Sunday, July 1, 2012

Dicksonia antarctica, a fern of The Tertiary


Dicksonia antarctica tree fern is native from the Australian states of New South Wales, Tasmania and Victoria. One of the most widely cultivated tree fern by gardeners around the world. Grows seamlessly into any type of soil, both acid and calcareous, provided with a good drainage, a substrate rich in well-decomposed organic matter and a constant supply of moisture in the soil and in the air. It lives well in shade or partial shade of trees, as in the wild is a fern understory. It originated in the tropical forests of the Tertiary with a warm and permanently moist.

Dicksonia antarctica new frond in early May. This and the following photographs were taken in the magnificent botanical garden called the Huerto del cura, part of the immense palm grove of Elche, located in the province of Alicante. All new fronds of ferns as they display  take this spiral form that follows the Fibonacci mathematical sequence. (I recommend enlarge photos with a double click)

Dicksonia antarctica about 25 years in the shadow of the beautiful palm trees from around the world that form the collection of this botanical garden. On arriving, is a small oasis of tranquility amid the bustle of the city of Elche. It live in complete harmony hundreds of species of palms, Strelitzia, cycads, zamias and cactus.

 Dicksonia antarctica trunk is actually a rhizome along with the dried remains of the petioles of old fronds. The 90 inches of the trunk give us an approximate age of 25 years, as this fern grows very slowly between 3'5 and 5 centimeters per year, somewhat faster in the wild where it can easily reach 15 -20 meters height.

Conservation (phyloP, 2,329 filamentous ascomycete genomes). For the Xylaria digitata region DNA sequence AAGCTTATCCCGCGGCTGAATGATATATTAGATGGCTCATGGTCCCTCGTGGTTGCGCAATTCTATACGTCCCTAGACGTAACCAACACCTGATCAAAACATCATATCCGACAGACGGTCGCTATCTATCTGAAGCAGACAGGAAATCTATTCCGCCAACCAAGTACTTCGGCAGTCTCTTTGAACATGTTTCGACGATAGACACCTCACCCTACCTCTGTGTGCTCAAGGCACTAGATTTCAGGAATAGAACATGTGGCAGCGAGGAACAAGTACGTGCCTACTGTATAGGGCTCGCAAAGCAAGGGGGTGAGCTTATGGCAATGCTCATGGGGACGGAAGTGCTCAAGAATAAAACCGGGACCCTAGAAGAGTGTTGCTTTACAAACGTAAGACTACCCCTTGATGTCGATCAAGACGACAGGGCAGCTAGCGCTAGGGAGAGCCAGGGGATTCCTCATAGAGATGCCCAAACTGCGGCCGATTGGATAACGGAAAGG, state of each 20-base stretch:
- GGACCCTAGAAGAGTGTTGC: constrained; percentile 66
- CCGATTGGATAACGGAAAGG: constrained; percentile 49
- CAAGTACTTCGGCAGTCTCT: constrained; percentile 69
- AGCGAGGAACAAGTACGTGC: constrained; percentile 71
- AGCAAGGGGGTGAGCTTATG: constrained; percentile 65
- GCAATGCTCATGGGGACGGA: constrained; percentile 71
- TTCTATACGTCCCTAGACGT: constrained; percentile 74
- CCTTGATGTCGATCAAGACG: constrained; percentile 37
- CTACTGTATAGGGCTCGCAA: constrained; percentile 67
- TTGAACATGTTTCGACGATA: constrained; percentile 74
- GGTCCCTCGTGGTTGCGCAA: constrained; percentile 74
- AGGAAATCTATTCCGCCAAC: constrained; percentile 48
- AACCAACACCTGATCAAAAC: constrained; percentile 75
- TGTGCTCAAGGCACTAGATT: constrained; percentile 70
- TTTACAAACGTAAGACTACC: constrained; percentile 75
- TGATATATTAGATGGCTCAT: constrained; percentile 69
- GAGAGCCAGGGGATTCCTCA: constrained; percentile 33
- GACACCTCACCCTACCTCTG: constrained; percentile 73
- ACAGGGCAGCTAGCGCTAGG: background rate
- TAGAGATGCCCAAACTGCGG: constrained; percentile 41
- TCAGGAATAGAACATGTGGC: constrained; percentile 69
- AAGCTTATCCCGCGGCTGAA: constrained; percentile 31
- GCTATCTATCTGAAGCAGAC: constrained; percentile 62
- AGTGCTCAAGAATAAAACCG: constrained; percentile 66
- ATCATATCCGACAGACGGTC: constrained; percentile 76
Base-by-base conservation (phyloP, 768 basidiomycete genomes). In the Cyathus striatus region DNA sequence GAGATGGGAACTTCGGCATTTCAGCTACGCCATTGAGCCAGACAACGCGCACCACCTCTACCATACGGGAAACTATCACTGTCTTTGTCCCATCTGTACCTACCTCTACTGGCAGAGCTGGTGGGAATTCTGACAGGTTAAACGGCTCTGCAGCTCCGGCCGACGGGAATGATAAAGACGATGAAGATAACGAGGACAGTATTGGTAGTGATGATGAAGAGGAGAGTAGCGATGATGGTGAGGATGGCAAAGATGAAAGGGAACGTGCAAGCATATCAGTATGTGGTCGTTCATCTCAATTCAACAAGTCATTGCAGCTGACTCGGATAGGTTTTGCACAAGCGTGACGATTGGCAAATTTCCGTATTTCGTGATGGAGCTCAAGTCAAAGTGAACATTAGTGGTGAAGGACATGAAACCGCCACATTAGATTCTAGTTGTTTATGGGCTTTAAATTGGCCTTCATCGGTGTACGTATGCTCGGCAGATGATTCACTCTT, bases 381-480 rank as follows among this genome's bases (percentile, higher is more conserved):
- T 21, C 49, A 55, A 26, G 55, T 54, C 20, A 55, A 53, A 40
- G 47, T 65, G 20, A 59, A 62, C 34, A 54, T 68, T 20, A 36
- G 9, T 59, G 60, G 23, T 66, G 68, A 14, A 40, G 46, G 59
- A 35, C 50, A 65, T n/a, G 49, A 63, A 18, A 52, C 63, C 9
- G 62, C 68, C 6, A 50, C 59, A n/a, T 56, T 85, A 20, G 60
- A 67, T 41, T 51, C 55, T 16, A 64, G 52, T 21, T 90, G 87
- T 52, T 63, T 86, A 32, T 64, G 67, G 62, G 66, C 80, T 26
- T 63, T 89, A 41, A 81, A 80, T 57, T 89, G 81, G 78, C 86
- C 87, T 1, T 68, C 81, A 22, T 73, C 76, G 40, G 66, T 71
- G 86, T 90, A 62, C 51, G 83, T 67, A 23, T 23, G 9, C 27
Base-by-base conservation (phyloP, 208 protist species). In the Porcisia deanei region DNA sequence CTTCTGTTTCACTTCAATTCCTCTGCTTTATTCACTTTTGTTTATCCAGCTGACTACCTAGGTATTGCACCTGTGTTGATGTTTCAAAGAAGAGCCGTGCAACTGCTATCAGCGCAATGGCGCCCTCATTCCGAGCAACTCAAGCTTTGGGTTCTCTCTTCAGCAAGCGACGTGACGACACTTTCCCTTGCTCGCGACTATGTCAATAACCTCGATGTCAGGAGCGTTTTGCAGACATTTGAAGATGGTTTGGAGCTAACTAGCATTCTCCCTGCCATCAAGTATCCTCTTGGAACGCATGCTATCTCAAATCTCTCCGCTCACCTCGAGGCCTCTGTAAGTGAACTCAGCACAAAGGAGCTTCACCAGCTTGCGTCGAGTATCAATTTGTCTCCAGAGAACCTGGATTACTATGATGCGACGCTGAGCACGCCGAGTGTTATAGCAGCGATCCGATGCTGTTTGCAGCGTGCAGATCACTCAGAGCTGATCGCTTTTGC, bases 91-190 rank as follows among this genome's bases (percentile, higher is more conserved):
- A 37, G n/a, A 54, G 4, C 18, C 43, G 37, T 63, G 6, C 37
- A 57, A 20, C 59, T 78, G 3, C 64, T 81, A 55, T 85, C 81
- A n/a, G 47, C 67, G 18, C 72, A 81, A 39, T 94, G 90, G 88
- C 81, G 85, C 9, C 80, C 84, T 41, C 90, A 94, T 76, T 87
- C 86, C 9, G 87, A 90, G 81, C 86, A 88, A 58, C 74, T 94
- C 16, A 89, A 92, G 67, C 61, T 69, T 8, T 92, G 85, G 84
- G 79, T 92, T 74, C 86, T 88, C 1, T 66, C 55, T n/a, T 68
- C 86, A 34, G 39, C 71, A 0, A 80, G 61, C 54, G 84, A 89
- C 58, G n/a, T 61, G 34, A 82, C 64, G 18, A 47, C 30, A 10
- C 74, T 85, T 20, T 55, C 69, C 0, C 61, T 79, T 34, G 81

Dicksonia antarctica crown with sprouting new fronds spring.

 Another Dicksonia antarctica slightly younger than the previous one with a trunk about 50 inches.

Fern crown before. The fronds may be sterile or fertile and are springing alternately at different times of year.

The fronds have a very short petiole and an ovate-lanceolate tripinnate blade formed by narrow and lanceolate pinnae.

 
 Dicksonia antarctica pinnae are also subdivided into lanceolate pinnules, inserted obliquely on the rachis of the pinna with a very short petiole.

 The pinnules are subdivided into their small sessile lobes, ie without petiole, finished in a very fine tip oriented toward the apex of the pinna.

 Underside of a pinna with mature sori covered by a bilobed indusium which are situated on the edge of the lobes of pinnulae.

Same seen from above sori nearer. The indusium is up leaving mature sporangia hovering about to unfold and disperse the spores.

Details of the sori of Dicksonia antarctica.

Already deployed and empty sporangium after dispersion of spores. It is very striking is the large number of cells in the ring.

 Spores of Dicksonia antarctica with a nice golden brown and measures quite large.



1 comment:

  1. Thank you for the excellent photographs and description.

    ReplyDelete